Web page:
The Phil Karlson series ended on June 26 at the PFA. They screened a Phil Karlson double feature every Friday in June. I had previously seen three of the films - 99 River Street, Scandal Sheet and Gunman's Walk. I saw 99 River Street and Scandal Sheet at previous Noir City festivals and Gunman's Walk at the PFA last year.
I saw the other five films in the series.
Kansas City Confidential starring John Payne; (1952)
Tight Spot starring Ginger Rogers, Edward G. Robinson and Brian Keith; (1955)
5 Against the House starring Brian Keith and Kim Novak; (1955)
The Phenix City Story; (1955)
The Brothers Rico starring Richard Conte and James Darren; (1957)
I didn't know much about Karlson. I enjoyed the three films (especially Gunman's Walk) but I didn't connect Karlson to the three films. Now that I've seen five more of his films, I am ready to pronounce Karlson one my favorite director's of the era. Quoting from the PFA's copy, "Karlson is known for a particularly stark and punishing brand of noir, but his visual assaults are based in a brutal morality."
"Stark and punishing" are relative terms but what I note about his films are that they quintessentially noir in that the protagonists are not entirely undeserving of their fates. They have character flaws or made poor choices that have put them in the position they are in but they also elicit some empathy. In short, Karlson develops complex characters that transcend the standard pulp. However, his female character lacks development; Karlson definitely seemed like he was more comfortable with male characters. Karlson seemed to develop his own acting troop that he kept reuniting with - John Payne, Brian Keith and Kathryn Grant.
Kansas City Confidential is probably his best known film of the era. In the 1970's, Karlson directed Ben and Walking Tall. John Payne (who also starred in 99 River Street) plays an ex-con who is framed for a bank robbery. After being worked over by the cops but eventually cleared, he goes after the men who set him up (including Jack Elam and Lee Van Cleef). In this film, cops and criminals are indistinguishable. Indeed the criminal mastermind (played by Preston Foster) is a former cop.
Kansas City Confidential wasn't my favorite of the series. I think Tight Spot would take the top spot. Ginger Rogers plays an aging convict who is furloughed so that prosecutor Edward G. Robinson and cop (or FBI agent) Brian Keith can convince her to testify against a mob kingpin (Lorne Greene). Rogers plays a brassy broad that is making the most of her time out of prison. She falls for no nonsense cop (Keith) but Keith has a secret - he's a mole working for Greene and Rogers has been targeted for execution. Rogers is fearless in eviscerating her glamorous Astaire and Rogers screen persona. Her performance carries the film.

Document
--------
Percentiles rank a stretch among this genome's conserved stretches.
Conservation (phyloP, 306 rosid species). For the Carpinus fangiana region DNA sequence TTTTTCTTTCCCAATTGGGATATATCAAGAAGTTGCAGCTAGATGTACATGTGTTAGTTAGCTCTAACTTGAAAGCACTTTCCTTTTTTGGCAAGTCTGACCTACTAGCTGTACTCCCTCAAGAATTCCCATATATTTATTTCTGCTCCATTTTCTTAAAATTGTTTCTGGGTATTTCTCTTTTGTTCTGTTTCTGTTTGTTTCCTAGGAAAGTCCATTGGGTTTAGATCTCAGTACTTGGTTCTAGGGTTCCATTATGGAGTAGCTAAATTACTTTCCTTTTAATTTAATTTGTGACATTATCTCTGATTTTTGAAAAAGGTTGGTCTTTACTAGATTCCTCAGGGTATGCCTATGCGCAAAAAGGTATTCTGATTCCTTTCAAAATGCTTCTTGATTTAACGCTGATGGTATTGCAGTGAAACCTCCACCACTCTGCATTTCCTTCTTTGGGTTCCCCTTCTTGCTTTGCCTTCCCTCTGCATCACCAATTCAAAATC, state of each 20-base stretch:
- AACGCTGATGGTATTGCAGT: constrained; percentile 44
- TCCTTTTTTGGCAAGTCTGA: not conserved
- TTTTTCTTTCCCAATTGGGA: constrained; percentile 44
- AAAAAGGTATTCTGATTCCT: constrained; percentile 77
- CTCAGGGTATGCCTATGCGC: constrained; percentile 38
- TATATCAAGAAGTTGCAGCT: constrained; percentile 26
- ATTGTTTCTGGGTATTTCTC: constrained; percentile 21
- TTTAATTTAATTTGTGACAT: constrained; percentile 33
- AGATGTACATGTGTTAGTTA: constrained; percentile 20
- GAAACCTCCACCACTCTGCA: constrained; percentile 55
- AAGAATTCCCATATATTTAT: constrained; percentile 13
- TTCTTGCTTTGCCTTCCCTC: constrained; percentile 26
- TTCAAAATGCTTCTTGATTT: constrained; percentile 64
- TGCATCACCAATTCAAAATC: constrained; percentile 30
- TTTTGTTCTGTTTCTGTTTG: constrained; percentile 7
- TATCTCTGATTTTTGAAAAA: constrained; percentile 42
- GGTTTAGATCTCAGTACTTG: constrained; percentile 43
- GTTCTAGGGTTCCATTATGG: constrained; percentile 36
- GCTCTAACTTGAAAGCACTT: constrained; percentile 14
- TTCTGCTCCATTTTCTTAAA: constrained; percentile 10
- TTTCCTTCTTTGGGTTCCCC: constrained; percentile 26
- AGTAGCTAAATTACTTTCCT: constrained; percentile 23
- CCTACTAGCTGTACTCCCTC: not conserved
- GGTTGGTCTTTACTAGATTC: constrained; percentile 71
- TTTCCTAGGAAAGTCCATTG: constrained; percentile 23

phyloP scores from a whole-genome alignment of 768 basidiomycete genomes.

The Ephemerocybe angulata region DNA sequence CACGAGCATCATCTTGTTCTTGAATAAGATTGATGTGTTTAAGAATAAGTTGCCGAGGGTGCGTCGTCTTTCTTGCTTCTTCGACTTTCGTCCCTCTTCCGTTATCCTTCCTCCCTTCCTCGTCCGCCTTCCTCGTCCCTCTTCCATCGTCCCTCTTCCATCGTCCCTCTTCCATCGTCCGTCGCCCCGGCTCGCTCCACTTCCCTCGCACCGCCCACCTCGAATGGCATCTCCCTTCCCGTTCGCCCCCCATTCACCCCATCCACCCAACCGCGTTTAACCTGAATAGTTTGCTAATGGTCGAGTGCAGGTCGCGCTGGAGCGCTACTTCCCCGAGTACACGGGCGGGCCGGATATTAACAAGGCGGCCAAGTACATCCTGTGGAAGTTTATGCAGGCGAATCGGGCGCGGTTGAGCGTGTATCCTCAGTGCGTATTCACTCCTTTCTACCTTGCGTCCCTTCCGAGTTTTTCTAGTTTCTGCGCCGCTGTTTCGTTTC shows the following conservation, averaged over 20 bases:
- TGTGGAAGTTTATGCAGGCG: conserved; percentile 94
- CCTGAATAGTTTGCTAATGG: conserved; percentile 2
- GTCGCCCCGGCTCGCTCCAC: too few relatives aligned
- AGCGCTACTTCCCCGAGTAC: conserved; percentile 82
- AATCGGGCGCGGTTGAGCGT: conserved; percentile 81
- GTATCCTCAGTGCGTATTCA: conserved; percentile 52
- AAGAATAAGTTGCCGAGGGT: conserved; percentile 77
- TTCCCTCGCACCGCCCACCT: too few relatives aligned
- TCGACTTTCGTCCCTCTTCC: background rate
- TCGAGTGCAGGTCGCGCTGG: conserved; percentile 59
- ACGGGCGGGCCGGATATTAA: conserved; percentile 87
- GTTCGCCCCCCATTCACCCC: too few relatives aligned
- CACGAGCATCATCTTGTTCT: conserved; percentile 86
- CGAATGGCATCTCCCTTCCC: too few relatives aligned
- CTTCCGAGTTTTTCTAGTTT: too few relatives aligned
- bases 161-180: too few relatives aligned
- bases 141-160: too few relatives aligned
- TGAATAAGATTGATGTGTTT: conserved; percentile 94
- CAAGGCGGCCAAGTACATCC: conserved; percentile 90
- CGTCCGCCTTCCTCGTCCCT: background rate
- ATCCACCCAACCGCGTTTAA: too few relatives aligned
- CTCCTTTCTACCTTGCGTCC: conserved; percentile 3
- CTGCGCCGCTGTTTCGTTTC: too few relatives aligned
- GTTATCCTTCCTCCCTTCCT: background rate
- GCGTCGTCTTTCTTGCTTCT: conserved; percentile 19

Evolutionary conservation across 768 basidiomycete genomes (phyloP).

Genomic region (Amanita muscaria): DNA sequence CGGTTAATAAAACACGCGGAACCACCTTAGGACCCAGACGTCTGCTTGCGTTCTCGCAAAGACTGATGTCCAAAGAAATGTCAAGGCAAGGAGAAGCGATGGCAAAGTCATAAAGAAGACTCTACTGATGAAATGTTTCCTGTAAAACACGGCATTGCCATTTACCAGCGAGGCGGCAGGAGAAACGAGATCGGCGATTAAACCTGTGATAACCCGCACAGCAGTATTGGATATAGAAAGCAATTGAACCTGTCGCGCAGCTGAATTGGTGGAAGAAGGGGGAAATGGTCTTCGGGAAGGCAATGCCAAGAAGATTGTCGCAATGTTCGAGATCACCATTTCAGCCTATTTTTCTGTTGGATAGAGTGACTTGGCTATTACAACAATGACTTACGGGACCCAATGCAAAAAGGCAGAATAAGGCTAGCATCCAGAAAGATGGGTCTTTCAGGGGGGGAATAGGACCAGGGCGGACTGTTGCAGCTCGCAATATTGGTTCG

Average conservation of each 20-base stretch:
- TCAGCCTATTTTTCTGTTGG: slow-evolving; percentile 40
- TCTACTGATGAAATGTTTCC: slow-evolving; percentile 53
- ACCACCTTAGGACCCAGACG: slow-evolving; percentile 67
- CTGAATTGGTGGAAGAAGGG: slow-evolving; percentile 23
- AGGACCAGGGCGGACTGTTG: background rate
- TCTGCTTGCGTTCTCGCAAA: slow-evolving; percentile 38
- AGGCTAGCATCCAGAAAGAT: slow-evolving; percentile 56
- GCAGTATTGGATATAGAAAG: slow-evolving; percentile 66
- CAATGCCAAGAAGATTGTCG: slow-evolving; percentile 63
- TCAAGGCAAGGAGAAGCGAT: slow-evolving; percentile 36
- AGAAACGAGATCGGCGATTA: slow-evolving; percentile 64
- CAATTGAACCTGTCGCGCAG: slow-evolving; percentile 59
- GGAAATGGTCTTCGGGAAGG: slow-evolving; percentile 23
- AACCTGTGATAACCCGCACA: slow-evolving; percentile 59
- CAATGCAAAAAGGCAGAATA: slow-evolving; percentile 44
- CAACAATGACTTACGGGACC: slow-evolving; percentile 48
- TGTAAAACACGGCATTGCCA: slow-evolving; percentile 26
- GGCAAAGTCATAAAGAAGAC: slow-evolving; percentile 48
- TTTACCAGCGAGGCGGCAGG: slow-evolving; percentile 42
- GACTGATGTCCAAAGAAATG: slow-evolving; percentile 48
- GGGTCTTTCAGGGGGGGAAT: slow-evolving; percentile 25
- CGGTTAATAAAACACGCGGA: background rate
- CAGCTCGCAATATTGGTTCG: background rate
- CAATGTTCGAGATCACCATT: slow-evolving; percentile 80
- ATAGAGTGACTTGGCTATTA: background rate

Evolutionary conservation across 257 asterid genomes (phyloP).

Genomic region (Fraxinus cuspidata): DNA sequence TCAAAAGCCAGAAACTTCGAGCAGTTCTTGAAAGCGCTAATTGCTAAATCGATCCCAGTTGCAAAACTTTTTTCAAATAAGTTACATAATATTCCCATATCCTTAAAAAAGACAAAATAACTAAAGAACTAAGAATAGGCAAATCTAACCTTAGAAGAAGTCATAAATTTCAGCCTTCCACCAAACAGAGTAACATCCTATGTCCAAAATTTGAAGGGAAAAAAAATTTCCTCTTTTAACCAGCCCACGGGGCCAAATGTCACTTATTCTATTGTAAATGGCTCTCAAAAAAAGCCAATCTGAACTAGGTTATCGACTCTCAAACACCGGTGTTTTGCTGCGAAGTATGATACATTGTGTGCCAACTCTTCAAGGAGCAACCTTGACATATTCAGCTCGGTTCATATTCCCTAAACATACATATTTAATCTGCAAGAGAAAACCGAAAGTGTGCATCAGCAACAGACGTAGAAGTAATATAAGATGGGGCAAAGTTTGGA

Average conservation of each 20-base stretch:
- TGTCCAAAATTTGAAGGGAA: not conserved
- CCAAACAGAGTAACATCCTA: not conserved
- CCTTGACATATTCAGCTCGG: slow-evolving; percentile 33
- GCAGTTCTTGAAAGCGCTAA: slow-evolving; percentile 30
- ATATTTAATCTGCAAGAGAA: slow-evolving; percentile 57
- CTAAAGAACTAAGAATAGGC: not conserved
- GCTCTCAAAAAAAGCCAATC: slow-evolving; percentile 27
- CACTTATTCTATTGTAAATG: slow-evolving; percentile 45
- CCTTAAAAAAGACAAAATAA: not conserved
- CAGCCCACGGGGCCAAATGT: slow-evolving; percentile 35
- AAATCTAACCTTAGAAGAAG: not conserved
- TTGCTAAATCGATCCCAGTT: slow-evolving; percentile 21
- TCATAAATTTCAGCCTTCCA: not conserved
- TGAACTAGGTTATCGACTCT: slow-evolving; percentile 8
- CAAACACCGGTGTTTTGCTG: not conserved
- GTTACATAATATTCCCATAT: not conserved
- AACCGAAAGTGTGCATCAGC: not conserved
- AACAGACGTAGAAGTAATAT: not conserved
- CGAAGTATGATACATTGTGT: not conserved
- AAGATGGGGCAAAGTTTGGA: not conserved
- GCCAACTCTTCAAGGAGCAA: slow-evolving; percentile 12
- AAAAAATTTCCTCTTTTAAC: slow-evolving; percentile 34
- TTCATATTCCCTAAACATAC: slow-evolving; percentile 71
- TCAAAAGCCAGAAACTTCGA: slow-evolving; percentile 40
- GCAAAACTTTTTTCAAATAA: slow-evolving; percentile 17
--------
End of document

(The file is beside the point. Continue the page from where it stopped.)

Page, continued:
The Phenix City Story was extremely violent and realistic for (1955). Set in Alabama in the era of segregation, one character says something like "I don't have anything against niggers...as long as they mind their place." He spits the line out making no doubt of his self-delusion even if he hadn't used the N word but I was surprised to hear that line from a 1955 film. Shot on location and based on the actual assassination of the Alabama Attorney General-Elect, The Phenix City Story tells the story of how the mob corrupts the town of Phenix City. Racism doesn't play a major role in the action but it would have been impossible to ignore in 1955 Alabama.
The Brothers Rico tells the story of a man (Richard Conte) who thinks he is free of the mob but gets pulled back in when his two brothers get in a jam. In actuality, he was really never free but his brothers' predicament is the catalyst used to dupe him in setting up his brothers. Conte delivers a solid performance but the happy ending was unusually contrived (even for that era).
Finally, 5 Against the House was a lot of fun but the most dated. Perhaps most notable for a young and luscious Kim Novak in a supporting role, the film is about four Korean War vets in college. They still look too old by a decade to be going to school on the GI Bill or living in a dorm but they are. Keith suffered a head wound that causes him to go off the deep end when agitated (à la William Bendix in The Blue Dahlia). Keith convinces his buddies that they can pull off a casino robbery in Reno. They meticulously plan the heist; the centerpiece is a ruse where they convince the casino worker (William Conrad) that an armed midget is in a change cart. Karlson excels at filming the planning of and execution of the crime caper and 5 Against the House was very entertaining if not a little unbelievable.
I saw Dillinger is Dead at the YBCA. The 1969 film starred Michel Piccoli and Anita Pallenberg and was in Italian with subtitles. It was very "1960's" but not necessarily bad. A gas mask designer decides to kill his wife. The film shows the last night of her life as he cooks dinner, watches movies, drips honey on his naked maid and assembles his revolver. All the while, his wife (Pallenberg) is passed out on the bed after taking pills for her migraine. Containing more plot than I expected, the story must have been difficult to film and script as Piccoli is frequently acting in scenes by himself but his acting skills and screen persona are up to the task. In one memorable scene, Piccoli acts opposite home movie images projected on the wall. A nice soundtrack helps the movie too. In New Wave tradition, there wasn't a message per se. Piccoli is just a man that is dissatisfied with his life and does something (albeit extreme) about it.
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